Novel Biomarkers in Recombinant Human Growth Hormone Detection. LC-MRM-MS Method for Fibronectin Quantification in AntiDoping Routin
Description du projet
The World Anti-Doping Agency (WADA) establishes two procedures to detect recombinant human growth hormone abuse (rhGH) in sports. The first, the “hGH Isoforms Test”, is based on the separate measurement of growth hormone (GH) isoforms using immunoassays. The second, the “hGH Biomarkers Test”, involves the analysis of two GH-responsive proteins, IGF-1 and P-III-NP, using either immunoassays and/or mass spectrometry (MS)-based techniques. Although being currently applied in routine analysis in anti-doping laboratories, both present some limitations. Main drawback of the “hGH isoforms Test” is the short window of opportunity whereas for the “hGH biomarkers Test” is their dependence of age and sex parameters and the more rapid elimination of IGF-1 compared to P-III-NP reducing retrospectivity.
Recent studies have described fibronectin (FN) as a long-term biomarker of rhGH abuse. These results have been obtained applying enzyme-linked immunoassays (ELISA) to serum and dried blood spots (DBS). Thus, the inclusion of FN in the evaluation of potential rhGH misuse would improve detection of cheating athletes. However, immunological tests suffer from some limitations that MS-based methodologies could overpass. This project aims to develop and validate a liquid chromatography multiple reaction monitoring mass spectrometry (LC-MRM-MS) method to measure FN concentrations in serum and DBS. The potential advantages of the MS-based
methodology will be assessed and special focus will be done on pre-analytical effects of storage conditions and the introduction of freeze-thaw cycles. Preliminary results from our laboratory show that FN determination is affected by these pre-analytical effects. The new method will be used to quantify FN in samples from an administration study with subjects treated with rhGH and in a control group of healthy subjects to obtain preliminary reference values and preliminary potential decision limits.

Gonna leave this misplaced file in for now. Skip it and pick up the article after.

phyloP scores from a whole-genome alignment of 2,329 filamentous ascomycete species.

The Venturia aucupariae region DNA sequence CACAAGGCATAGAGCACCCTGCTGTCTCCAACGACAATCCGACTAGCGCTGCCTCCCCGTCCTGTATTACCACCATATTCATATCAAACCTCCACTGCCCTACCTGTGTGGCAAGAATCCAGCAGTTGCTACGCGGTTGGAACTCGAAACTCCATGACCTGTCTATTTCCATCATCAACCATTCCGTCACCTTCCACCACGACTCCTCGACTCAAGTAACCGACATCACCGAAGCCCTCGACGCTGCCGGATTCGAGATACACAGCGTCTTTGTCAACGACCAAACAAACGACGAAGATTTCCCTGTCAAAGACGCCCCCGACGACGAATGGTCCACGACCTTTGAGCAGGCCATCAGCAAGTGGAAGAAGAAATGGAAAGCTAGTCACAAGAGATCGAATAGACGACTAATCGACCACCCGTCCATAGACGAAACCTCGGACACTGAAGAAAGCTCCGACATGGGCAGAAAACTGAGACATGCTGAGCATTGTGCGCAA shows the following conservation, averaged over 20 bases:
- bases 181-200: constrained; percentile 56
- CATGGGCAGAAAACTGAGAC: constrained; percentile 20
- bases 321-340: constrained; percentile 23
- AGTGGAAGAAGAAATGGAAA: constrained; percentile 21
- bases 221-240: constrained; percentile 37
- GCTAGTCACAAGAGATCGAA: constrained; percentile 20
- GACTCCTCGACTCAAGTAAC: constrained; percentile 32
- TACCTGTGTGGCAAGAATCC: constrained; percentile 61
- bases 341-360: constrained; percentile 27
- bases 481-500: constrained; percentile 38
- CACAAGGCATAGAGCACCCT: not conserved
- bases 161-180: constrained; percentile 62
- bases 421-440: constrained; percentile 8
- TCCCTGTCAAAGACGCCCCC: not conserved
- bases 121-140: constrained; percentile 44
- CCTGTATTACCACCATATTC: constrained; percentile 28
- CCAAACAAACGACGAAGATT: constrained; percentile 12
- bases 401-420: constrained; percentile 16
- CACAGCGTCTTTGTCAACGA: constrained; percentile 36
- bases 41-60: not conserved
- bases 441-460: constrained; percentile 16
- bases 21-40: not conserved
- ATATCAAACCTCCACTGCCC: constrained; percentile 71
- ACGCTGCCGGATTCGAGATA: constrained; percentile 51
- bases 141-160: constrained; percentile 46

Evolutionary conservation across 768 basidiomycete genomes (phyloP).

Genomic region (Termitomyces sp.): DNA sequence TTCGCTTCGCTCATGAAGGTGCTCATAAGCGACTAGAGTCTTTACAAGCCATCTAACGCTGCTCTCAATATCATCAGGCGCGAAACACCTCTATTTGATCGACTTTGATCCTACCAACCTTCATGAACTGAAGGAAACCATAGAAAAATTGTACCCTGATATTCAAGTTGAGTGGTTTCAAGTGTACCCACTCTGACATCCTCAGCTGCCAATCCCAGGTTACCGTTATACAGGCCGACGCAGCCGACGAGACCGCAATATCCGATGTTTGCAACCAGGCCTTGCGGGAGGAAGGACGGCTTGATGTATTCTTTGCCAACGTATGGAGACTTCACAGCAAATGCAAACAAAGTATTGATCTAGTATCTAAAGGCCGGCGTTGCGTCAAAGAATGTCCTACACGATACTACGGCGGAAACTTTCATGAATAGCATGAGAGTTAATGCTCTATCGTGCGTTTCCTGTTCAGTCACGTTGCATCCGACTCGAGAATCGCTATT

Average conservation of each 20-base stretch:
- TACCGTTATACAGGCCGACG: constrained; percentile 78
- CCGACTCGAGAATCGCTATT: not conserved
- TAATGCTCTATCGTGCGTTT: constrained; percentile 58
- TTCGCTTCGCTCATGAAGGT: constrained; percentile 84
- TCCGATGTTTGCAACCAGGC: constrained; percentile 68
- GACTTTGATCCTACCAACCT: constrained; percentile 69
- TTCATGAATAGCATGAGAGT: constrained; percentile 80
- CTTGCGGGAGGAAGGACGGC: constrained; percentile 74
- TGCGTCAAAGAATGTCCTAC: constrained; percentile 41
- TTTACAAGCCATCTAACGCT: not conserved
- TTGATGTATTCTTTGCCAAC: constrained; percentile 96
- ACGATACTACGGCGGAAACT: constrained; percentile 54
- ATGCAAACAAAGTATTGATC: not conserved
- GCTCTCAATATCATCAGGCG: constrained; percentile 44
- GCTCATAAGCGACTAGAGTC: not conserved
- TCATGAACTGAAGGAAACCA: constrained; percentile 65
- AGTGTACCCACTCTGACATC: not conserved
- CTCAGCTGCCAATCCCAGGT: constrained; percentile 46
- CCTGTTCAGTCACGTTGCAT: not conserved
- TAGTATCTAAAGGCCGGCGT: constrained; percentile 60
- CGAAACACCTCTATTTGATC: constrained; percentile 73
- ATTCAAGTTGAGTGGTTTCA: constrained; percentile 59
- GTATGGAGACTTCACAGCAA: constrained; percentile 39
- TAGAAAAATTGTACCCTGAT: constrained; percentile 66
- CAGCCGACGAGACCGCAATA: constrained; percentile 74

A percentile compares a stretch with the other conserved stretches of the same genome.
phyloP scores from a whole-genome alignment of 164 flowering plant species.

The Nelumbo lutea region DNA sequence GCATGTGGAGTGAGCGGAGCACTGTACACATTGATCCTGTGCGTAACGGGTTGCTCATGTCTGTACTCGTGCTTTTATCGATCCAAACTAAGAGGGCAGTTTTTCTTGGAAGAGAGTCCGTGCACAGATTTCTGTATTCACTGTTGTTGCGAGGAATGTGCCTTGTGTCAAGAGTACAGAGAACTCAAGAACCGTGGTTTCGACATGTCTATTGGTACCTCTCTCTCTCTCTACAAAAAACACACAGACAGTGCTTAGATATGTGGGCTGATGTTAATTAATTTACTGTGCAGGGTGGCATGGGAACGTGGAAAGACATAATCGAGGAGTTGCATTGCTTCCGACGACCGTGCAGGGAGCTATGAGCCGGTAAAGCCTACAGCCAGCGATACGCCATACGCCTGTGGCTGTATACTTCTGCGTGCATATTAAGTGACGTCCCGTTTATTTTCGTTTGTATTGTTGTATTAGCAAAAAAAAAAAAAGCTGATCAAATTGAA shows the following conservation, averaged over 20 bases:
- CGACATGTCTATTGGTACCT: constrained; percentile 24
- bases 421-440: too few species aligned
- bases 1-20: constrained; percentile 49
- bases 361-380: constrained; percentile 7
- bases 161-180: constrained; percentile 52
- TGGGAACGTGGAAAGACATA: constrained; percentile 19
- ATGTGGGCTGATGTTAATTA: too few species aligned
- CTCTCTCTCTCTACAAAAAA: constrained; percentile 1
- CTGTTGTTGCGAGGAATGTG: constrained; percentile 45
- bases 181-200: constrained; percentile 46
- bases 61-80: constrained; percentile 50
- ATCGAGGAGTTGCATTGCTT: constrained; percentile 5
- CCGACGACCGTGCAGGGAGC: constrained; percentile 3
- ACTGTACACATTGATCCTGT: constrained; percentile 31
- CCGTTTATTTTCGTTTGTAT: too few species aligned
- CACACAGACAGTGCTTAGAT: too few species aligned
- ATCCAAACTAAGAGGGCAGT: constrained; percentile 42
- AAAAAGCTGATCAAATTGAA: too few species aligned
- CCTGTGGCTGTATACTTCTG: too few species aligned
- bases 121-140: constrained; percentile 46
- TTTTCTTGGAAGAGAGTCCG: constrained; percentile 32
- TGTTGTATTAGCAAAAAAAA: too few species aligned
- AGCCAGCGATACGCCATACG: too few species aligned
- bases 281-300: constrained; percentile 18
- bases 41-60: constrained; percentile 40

Detection of recombinant human growth hormone (rhGH) abuse in sports is one of the major concerns of anti-doping agencies. The discovery of new biomarkers targeting rhGH misuse would help to improve the current methods carried out routinely in anti-doping laboratories. Recently, immunoreactive fibronectin (FN) protein has been described as a potential biomarker of rhGH abuse that could increase the window of opportunity of the already approved biomarkers of rhGH misuse, IGF-1 and P-III-NP. Traditionally, immunoassays have been the method of choice to measure protein levels in biological samples. However, these antibody-based approaches could present analytical issues, as cross-reactivity, dependence on tertiary/quaternary protein structures or interferences with endogenous antibodies, which could impact final determination. To overcome immunoassay drawbacks, this project aimed to develop a mass spectrometry-based method to quantify FN in blood samples. A panel of four tryptic peptides (out of six initially proposed) located in different domains of FN sequence was selected to be used as surrogates of FN protein for quantification. The digestion process with trypsin was improved in view of the matrix characteristics and protein expected levels (in the range of µg/mL). Once optimized, an LC-MRM-MS method was developed and validated in accordance to the World Anti-Doping Agency in the Code International Standard for Laboratories (ISL) in terms of specificity, carryover, LoD (1.2 - 2.2 fmol/µL), LoQ (range 3 - 6 fmol/μL), linearity (mean r2 > 0.99), precision (within-run 3.0 - 3.9 %; between-run 9.5 - 44.3 %), accuracy (-16.7 - 5.7 %), recovery (mean 87.7 %), matrix effect (mean 14.6 %) and stability (-15.4 - 18.3 %). This procedure was applied to a set of samples from two different studies. The first was an administration study in which 10 subjects were treated for three consecutive days with a moderate dose of rhGH (0.027 mg/kg) and compared with two untreated subjects. The analysis of FN concentration using the mass spectrometry validated method indicated that no differences were present due to the drug treatment, in disagreement with previous results by immunoassay. For the second study, and because FN has been described as a potential biomarker of Dystrophic Muscular Duchenne (DMD), a population of DMD (mostly teenagers) patients was compared with a group of healthy control children. Similarly, no differences in FN levels were detected between both groups. However, when these samples were tested by immunoassay, significant differences were observed between both groups.
These apparent divergences between results obtained with mass spectrometry and those using immunoassay could be potentially explained by the high structural and functional complexity of FN, which could impact differently depending on the antibodies’ selectivity used in immunoanalytical methods. In summary, our results spotlight the importance of method selection in peptide/protein quantification when intended to be used for bioanalytical discriminating purposes.